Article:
Welcome to the SW Benefits Update, formerly the Employee Benefits Update.
Historically, employers have had complete discretion in deciding whether to offer group health plan coverage to their employees. If they offered coverage, they had to comply with the requirements of the Employee Retirement Income Security Act (“ERISA”), the Internal Revenue Code (the “Code”), and other applicable laws. However, if they did not offer coverage, they were not subject to penalties. It was simply a business decision whether to offer coverage. Starting in 2015, this will change—employers employing at least a certain number of employees (generally 50 full-time employees or a combination of full-time and part-time employees that is equivalent to 50 full-time employees) will be subject to the employer shared responsibility provisions under Section 4980H of the Code, sometimes referred to as the “large employer play or pay penalties.” In July 2013, IRS announced that the penalties would not take effect until 2015. The one-year delay was welcome news, but it unfortunately resulted in many employers pushing this issue to the back burner. With the IRS just having published final regulations on February 12, 2014, now is a great time to refocus on this issue.
Under these new rules, “large” employers will be subject to a penalty if they either: (1) fail to offer minimum essential coverage to substantially all full-time employees (and their dependents); or (2) offer employer-sponsored coverage to substantially all full-time employees (and their dependents), but the coverage is either not “affordable” or does not provide “minimum value.” The penalties are due only if at least one of a large employer’s full-time employees receives a premium tax credit for purchasing individual coverage on a Health Insurance Marketplace (hereinafter a “Marketplace”).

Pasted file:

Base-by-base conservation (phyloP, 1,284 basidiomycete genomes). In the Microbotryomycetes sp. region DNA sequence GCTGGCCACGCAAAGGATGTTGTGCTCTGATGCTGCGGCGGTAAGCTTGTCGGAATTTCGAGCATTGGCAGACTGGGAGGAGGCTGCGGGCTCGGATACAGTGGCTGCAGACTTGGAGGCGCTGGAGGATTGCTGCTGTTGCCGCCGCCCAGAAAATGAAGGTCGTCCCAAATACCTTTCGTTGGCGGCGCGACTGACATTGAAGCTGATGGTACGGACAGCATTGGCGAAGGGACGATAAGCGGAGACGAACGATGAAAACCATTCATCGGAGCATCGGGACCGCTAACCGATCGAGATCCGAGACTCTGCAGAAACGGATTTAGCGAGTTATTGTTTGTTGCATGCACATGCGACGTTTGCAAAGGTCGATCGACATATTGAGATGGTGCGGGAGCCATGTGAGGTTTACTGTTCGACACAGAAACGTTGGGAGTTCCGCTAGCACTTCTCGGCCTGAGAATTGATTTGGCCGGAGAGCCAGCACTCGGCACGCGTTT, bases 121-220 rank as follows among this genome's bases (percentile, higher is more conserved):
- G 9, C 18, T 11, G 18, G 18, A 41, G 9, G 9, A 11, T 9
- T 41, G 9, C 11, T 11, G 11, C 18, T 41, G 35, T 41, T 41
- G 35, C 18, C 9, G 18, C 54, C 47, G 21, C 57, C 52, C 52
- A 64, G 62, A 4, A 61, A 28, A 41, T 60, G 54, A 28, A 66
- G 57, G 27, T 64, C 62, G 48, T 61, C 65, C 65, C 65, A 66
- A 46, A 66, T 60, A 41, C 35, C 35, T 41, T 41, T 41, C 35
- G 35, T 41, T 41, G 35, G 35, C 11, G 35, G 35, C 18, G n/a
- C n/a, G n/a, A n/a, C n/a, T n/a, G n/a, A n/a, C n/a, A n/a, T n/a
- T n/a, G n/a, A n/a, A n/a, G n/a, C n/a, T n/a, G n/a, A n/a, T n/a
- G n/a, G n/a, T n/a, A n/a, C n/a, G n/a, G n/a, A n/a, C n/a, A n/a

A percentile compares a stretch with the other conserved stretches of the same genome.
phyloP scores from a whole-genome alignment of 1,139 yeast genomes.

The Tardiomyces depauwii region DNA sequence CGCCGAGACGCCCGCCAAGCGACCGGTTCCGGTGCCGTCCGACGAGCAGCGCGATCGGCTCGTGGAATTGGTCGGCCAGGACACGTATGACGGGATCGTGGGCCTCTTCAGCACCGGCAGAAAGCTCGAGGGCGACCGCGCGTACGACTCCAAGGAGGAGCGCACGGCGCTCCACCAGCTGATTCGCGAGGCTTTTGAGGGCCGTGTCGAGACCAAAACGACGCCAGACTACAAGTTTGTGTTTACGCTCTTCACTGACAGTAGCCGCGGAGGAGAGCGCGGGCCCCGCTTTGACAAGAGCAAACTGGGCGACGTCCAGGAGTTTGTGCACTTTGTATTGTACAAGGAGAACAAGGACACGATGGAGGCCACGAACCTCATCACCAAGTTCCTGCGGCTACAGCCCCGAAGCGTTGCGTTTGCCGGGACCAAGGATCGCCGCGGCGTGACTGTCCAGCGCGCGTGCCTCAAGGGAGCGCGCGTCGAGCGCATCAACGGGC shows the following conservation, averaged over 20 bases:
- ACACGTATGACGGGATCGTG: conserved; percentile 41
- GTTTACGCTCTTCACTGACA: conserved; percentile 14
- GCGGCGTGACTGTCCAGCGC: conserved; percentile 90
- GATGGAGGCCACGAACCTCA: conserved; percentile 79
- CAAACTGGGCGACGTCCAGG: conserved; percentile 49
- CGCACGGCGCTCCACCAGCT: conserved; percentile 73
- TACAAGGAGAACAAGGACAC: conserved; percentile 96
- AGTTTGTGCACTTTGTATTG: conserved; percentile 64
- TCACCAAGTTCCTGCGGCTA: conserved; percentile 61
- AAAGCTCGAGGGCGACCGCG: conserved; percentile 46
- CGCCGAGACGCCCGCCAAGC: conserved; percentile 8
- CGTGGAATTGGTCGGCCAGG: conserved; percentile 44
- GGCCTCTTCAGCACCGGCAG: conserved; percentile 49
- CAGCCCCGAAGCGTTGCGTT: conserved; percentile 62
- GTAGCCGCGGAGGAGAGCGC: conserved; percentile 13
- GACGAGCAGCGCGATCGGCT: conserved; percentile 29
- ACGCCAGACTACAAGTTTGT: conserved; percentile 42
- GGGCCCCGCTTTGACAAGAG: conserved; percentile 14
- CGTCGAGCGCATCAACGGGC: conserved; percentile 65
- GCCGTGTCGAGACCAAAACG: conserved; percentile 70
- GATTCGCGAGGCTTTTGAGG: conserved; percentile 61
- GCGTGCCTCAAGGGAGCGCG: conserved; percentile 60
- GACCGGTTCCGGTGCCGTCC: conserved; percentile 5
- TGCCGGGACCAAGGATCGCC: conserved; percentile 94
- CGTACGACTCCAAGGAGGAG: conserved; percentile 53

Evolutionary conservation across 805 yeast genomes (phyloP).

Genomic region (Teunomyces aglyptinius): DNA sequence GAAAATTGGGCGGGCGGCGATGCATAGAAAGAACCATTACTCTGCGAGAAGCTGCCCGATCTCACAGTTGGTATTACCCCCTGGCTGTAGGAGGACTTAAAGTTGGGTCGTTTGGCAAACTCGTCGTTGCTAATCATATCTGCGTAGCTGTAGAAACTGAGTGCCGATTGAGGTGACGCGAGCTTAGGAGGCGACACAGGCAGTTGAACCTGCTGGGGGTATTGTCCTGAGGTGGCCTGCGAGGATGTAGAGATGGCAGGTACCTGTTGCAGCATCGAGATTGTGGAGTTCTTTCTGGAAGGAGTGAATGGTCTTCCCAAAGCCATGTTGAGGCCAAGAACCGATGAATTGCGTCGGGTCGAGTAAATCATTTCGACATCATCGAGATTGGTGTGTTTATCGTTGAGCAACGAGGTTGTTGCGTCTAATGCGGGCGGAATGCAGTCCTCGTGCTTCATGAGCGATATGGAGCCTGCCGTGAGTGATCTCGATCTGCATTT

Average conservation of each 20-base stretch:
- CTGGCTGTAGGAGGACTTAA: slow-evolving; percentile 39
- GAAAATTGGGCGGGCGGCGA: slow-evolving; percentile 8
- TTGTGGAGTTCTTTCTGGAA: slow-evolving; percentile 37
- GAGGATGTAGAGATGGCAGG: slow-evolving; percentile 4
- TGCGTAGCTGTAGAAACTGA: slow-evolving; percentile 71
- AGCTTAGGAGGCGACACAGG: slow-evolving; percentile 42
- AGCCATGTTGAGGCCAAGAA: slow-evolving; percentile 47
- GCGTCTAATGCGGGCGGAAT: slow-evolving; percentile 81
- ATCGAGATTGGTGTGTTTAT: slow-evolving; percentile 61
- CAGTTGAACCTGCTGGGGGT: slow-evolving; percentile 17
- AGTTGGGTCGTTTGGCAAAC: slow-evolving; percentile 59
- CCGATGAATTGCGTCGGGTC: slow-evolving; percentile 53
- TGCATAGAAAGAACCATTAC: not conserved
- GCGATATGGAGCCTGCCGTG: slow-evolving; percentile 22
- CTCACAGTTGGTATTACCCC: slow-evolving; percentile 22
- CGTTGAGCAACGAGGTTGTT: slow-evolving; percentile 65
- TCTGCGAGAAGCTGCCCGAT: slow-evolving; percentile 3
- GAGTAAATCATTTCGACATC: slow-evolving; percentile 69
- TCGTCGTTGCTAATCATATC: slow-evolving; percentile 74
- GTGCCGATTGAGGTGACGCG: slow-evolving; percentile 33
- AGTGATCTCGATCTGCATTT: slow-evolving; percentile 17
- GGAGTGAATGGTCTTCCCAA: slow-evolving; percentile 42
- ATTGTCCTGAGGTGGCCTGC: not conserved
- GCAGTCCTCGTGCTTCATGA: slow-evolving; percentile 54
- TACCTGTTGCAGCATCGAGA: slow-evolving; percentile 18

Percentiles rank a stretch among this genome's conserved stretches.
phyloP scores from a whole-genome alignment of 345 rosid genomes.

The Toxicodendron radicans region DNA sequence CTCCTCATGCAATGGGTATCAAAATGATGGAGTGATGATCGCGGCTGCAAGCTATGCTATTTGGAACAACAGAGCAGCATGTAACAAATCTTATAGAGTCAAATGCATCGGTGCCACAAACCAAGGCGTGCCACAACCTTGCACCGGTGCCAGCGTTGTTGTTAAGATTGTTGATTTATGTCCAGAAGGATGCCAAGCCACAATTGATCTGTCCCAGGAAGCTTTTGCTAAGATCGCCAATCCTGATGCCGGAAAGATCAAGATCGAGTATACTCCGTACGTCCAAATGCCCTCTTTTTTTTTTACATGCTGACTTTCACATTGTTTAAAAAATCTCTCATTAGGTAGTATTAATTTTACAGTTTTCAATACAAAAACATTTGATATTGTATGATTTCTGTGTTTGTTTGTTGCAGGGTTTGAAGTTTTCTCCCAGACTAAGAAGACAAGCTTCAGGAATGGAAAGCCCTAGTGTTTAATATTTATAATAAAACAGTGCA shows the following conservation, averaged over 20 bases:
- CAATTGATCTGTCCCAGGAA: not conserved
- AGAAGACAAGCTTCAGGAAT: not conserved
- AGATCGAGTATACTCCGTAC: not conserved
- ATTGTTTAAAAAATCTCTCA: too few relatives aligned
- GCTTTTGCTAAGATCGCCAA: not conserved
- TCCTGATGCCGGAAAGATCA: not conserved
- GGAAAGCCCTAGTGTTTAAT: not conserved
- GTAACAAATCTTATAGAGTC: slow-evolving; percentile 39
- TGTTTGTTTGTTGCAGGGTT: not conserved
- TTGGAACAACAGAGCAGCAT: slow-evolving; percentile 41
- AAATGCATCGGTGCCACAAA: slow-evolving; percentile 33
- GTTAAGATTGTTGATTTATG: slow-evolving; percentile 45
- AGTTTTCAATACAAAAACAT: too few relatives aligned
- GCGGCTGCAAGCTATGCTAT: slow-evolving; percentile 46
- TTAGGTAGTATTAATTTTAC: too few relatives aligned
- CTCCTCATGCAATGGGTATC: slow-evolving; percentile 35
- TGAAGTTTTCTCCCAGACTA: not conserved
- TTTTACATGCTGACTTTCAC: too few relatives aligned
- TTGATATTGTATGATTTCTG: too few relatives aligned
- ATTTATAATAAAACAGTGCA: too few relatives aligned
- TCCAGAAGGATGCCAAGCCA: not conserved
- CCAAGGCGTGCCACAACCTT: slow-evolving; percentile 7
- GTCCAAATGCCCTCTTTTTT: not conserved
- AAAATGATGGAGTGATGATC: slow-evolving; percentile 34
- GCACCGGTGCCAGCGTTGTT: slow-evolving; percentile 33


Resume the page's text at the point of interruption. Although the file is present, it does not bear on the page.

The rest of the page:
Although the rules take effect for most employers on January 1, 2015, what an employer’s workforce looks like in 2014 is determinative of whether the employer may be subject to the penalties in 2015. Also, many employers may need to start counting hours in 2014 in order to take advantage of the look-back measurement safe harbor that permits full-time or part-time status to be locked in for some period rather than having to track full-time status each month. Time is of the essence in understanding these new rules.
This checklist is intended to help employers:
- Determine whether an employer is a “large” employer (Worksheet #1);
- Calculate the potential penalties (Worksheet #2);
- Identify “full-time employees” for purposes of calculating the penalties (Worksheet #3); and
- Design group health plans to avoid/minimize the penalties (Worksheet #4).
Important Note: This checklist was originally published on March 20, 2013. It has been updated to reflect the final regulations published on February 12, 2014. The purpose of this checklist is to provide general information about the large employer shared responsibility penalties under the Patient Protection and Affordable Care Act, as amended by the Health Care and Education Reconciliation Act (the “Affordable Care Act” or “ACA”) that apply to employer-sponsored group health plans. The Affordable Care Act and related guidance go into much more detail and should always be consulted when considering its application to any particular plan. More detailed information about these rules may be found in the final regulations and the IRS series of questions and answers on the employer shared responsibility provisions. This summary should not be relied on as legal advice or as a legal opinion on any specific facts or circumstances. You are urged to consult legal counsel concerning your situation and any specific legal questions you may have.
Circular 230 Disclaimer: To ensure compliance with Treasury Regulations governing written tax advice, please be advised that any tax advice included in this communication, is not intended, and cannot be used, for the purpose of: (i) avoiding any federal tax penalty; or (ii) promoting, marketing, or recommending any transaction or matter to another person.